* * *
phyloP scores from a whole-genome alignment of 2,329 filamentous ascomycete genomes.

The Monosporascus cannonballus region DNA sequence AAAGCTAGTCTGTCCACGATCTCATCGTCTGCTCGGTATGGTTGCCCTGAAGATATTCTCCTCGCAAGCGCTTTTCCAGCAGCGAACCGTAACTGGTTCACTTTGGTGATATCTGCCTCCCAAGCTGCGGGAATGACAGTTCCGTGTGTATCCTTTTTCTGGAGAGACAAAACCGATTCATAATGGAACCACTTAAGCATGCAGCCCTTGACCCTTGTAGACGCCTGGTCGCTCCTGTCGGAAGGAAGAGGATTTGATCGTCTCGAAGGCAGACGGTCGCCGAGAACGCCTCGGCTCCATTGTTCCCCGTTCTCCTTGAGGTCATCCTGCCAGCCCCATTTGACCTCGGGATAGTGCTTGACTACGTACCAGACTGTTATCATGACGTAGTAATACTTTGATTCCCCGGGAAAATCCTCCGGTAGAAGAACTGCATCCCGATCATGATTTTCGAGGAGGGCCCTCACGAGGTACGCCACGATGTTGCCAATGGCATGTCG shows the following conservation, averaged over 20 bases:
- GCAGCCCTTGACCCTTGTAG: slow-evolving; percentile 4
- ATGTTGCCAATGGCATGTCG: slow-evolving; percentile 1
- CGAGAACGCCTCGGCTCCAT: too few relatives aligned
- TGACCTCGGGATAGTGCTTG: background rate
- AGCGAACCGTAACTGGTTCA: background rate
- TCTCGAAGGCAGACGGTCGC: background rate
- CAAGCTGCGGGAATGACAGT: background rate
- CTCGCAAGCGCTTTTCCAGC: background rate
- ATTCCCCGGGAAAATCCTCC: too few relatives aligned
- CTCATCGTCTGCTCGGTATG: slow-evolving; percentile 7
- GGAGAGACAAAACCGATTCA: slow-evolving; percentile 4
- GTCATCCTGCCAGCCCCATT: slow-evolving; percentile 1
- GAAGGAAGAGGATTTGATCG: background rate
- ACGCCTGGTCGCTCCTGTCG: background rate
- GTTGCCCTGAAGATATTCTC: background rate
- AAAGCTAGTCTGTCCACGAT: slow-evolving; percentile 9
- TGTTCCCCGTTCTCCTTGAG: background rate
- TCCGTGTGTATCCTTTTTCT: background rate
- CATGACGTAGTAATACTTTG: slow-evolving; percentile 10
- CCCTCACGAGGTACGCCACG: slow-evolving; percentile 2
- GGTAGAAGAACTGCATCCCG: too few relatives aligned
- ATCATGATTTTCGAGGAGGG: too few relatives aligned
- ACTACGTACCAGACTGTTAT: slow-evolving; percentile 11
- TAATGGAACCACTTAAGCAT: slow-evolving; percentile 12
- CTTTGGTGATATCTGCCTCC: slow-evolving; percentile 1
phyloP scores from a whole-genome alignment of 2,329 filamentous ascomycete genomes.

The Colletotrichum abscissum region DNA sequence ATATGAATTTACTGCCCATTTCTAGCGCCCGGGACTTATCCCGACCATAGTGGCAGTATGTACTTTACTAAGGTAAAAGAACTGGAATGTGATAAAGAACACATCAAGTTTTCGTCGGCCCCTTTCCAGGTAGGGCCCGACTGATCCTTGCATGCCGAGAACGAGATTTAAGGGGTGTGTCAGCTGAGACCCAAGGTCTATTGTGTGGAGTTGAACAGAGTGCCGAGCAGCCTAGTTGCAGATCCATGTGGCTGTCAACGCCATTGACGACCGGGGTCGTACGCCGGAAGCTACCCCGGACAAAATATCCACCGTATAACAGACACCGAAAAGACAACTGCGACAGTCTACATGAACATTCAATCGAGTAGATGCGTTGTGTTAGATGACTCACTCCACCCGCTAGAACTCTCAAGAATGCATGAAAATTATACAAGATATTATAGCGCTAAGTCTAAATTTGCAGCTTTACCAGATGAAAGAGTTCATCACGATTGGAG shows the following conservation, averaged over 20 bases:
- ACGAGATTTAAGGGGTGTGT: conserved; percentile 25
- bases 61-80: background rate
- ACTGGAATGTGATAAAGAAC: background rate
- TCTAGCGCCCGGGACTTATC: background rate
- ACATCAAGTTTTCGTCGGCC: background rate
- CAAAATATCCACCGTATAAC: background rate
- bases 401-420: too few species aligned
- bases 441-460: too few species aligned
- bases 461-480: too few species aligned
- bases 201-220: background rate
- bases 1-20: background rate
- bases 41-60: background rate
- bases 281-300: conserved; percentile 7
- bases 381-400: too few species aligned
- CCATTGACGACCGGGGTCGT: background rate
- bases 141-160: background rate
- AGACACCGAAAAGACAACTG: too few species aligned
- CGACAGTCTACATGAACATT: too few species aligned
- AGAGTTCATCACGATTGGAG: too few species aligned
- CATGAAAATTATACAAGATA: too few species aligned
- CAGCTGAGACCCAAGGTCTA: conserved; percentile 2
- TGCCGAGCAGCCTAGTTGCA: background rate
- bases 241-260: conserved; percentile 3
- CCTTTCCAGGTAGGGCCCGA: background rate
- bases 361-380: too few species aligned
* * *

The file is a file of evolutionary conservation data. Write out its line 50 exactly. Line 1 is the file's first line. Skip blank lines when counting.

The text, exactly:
- CAGCTGAGACCCAAGGTCTA: conserved; percentile 2